A Christmas at Udrigal

For Christmas 1998, three years before we migrated north, we rented Udrigal House, near the tiny coastal Wester-Ross village of Laide. That was one of our best ever Christmases, as I recall, and was probably when Dee and I first set our sights on leaving Headbourne Worthy, near Winchester, in favour of the Scottish Highlands.

Before we left the house that year, I wrote a poem and subsequently presented it to Joanna, its owner. Udrigal House is reputed to be one of the oldest inhabited dwellings of its type in Wester-Ross, built, I seem to recall, not long after 'The Forty Five' of Bonnie Prince Charlie fame / disaster.

Having lost my copy of that poem I was surprised and delighted yesterday to find same Joanna at my door bearing a copy. The original I sent, she told me, is now framed and hanging on the wall of her fine old house.

Having touched up the verses here and there ... this is it .... I hope to be able to paint a picture of the place where we spent those few, so precious Christmas days and nights.

Christmas at House Udrigal

I dreamed a dream most magical
Of times before House Udrigal
Of clansmen, living by the shore
And on the hill, well used to war
Yet speaking, singing poetry.
I dreamed this fierce northern land,
Made beautiful by Nature’s hand
From ice and loch and living rock
Was gifted to its Highland stock
Whose origins are mystery.

Those people lived in hardiness
In turv-ed structures windowless,
Until that chieftain did decide
In honour of his fair haired bride
To build a house for history,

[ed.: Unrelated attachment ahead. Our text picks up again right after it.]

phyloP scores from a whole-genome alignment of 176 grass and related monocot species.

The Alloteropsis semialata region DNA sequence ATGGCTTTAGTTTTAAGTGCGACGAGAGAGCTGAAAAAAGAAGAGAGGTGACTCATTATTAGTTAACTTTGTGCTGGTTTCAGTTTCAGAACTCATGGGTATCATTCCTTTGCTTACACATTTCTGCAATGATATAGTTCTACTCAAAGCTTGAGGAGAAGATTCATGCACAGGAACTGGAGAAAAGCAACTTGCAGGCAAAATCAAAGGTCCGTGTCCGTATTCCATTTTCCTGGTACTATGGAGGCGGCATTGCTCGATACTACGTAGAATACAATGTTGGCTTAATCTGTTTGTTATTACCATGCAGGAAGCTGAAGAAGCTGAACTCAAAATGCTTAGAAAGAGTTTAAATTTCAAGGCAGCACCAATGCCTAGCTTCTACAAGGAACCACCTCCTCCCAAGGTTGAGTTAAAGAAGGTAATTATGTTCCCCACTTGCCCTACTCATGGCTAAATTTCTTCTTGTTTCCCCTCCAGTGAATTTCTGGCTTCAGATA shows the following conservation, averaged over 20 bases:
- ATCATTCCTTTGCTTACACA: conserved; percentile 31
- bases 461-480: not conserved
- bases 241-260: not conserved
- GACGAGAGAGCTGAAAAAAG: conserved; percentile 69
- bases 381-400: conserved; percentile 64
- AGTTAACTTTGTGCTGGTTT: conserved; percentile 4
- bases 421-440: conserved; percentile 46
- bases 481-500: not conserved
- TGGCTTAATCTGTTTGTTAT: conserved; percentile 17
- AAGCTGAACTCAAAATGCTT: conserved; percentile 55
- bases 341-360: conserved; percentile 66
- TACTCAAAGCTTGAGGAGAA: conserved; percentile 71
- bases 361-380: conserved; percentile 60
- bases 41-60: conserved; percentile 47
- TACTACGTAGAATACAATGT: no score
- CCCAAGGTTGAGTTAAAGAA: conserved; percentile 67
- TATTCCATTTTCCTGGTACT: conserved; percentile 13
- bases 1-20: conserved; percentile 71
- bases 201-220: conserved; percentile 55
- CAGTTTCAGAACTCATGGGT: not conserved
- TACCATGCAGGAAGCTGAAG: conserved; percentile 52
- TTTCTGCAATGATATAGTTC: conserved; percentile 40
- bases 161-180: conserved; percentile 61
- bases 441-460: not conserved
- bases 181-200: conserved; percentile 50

Named ‘Outer gully’ (‘Udraigil’);
Here’s where he dug away the soil,
Well found on rock his place would be
Safe from the storms, the raging sea
Withstand all that adversity.

Great boulders came up from the beach;
He chipped and shaped and fitted each
To those beneath, row upon row
And joined the timbers one by one
Built solid strong in symmetry.
And then upon a lintel stone, to mark
Above the fire, in letters stark
For all who here sometime might pass
That this was “Williams’, Lilias’s”
And shall be throughout eternity.

Then in my dream I gladly talked
With friendly ghosts of those who’d looked
Across this moody, salty-plane
To distant hills in sun and rain -
A view of such great majesty.
I spoke with lairds and tacksmen and
The crofters who had worked this land
Had built this Highlands House sublime
Sired of the wind, the sea and time
That always shall stay close to me.

Awake! It’s Christmas ninety eight!
We walk the dogs and get back late
Then eat and drink and so at last
We toast our future and our past
For each is vital, equally.
And when we pull the curtains back -
A star-less night of stygian black -
White lights ride bright up in the sky-
And yes, we hear a baby’s cry.
For this is Christmas, magically.

Bryan Islip
December 1998

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